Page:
use wmi filtering on the group policy to apply only to client machines.
You first have to create the WMI Filter and then you can then apply it to your group policy object.
select * from Win32_OperatingSystem WHERE (ProductType <> "2") AND (ProductType <> "3") 

Open in new window

Learning StageAuthor Commented:
So it'll just create a link in that OU and the actural policy is still in the GPO.  The GPO will only run on where the link is?
Learning StageAuthor Commented:
Lee W, users in local admin security group still getting DC administrator permission after move the policy to OU that has all the client stations.  Any suggestion?
Lee W, MVPTechnology and Business Process AdvisorCommented:
DC's don't have local groups so I'm not sure what you did.  Pictures can help if you want to post them.  

I'll try to be very clear.
1. UNDO what you've done so far.
2. Create - on your DC - a new Global Security Group called "Workstation Admins"
3. DO NOT add this group to the domain admins group.  ONLY add users to this group.
4. Setup the policy as per the link I provided above.

RIGIDLY adhere to these steps.

It sounds like you're not very experienced with AD.  You should probably setup a test lab to learn this stuff or take a class.  Or hire a professional to come in an assist you.  What I suggested has been something I've done in several environments and seen done in several very large environments... it works just fine if implemented properly. If you're having this kind of trouble mapping out groups and understanding the roles of the groups, DCs, local account databases and such, you're probably not the best person to be implementing something like this.
Learning StageAuthor Commented:
This is why I paid to be able to learn from experts like you.  It'll disappointing to see experts here telling people to go learn somewhere else or hire more knowledge experts to help with issues.  This will defeat the purpose of "Experts Exchange" and I believe is is how EE is making money.
David Johnson, CD, MVPOwnerCommented:
Wilbur has given you the correct advice. Did you follow his suggestions to the letter?  What problem are you experiencing?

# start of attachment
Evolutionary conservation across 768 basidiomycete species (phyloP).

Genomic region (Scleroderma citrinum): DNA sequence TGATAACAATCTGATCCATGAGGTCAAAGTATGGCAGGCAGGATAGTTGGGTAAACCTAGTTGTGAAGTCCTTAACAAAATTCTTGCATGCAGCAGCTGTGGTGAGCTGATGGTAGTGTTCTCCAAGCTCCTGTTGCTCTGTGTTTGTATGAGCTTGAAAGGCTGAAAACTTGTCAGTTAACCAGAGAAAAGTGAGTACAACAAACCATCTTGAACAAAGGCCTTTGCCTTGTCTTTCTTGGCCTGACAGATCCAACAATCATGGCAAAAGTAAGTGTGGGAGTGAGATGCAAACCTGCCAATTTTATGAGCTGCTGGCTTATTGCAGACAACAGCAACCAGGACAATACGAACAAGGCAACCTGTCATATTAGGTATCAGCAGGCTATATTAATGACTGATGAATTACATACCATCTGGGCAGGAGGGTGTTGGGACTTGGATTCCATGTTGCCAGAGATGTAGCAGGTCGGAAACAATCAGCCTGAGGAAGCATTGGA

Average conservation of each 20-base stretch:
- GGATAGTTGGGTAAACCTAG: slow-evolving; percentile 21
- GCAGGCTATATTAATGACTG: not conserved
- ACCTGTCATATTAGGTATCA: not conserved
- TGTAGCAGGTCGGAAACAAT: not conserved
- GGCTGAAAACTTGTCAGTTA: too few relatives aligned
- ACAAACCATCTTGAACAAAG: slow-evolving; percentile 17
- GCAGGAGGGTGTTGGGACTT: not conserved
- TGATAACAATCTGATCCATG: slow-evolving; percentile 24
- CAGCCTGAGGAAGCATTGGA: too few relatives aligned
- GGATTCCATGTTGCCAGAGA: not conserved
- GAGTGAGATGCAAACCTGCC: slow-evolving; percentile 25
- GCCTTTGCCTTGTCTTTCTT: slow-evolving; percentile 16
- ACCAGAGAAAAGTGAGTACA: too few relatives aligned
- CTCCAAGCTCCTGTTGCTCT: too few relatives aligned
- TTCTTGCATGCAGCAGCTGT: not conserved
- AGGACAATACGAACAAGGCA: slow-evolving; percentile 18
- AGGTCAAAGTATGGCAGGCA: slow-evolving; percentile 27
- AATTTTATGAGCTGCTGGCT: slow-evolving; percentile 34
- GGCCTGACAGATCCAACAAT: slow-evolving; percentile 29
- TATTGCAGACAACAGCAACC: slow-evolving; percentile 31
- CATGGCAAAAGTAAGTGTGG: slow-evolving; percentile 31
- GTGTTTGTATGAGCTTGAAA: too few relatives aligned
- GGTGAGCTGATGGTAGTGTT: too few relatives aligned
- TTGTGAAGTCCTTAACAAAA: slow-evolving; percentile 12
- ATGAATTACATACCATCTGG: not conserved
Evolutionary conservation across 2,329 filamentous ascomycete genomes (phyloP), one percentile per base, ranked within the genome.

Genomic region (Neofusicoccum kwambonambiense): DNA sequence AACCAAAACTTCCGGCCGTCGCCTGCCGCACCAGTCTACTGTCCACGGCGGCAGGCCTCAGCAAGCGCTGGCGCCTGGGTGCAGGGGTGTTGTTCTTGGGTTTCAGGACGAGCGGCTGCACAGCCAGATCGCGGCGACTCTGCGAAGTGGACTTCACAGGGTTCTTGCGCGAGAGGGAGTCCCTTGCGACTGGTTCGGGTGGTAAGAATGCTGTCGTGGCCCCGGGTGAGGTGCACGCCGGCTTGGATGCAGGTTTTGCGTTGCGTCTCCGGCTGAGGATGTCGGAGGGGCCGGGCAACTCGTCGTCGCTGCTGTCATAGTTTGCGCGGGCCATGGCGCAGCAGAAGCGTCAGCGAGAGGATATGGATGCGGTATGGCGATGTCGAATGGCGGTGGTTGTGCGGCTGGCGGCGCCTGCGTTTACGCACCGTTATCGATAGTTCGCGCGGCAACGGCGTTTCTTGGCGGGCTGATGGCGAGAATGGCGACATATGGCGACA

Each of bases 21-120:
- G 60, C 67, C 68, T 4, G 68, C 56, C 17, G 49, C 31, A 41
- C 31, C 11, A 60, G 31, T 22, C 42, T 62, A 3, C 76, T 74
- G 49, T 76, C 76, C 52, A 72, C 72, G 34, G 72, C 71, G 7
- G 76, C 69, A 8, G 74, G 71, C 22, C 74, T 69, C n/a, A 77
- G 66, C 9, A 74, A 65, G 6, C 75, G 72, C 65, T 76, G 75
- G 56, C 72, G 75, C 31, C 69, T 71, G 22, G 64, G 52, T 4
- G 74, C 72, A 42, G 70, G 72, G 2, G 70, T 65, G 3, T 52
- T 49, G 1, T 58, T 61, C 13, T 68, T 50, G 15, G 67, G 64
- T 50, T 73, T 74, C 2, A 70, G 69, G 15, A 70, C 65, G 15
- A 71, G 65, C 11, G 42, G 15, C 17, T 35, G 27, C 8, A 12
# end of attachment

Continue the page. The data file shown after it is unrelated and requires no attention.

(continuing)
Learning StageAuthor Commented:
Good solution, but need to have patience with people here to learn from the experts.
Lee W, MVPTechnology and Business Process AdvisorCommented:
@Learning Stage.

I'm sorry if you felt offended.  

This is potentially very complicated stuff.  Some things are easier than others.  Where It's fairly simple, I try to offer solutions and provide links to graphically detailed examples.  Where it's complicated, the person asking the question needs to be realistic.  A nurse can administer medications, bandage wounds, provide basic medical assistance, but she knows she can't ask a couple of questions on a forum and then perform an open heart transplant.  I find a LOT of people don't respect the complexity of these solutions and sometimes the best answer is hire a pro or spend a LOT of time learning it.  TIME is valuable - I used to spend many hours trying to understand and solve annoying problems on client systems at no charge to them - over time I realized I couldn't do that and it was more economical to just re-install.  The basic concept applies to everything in technology - what is the most cost efficient method.  learning is great - but then screwing up doesn't matter because you learn... but that only works on NON-PRODUCTION systems.
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Windows Server 2003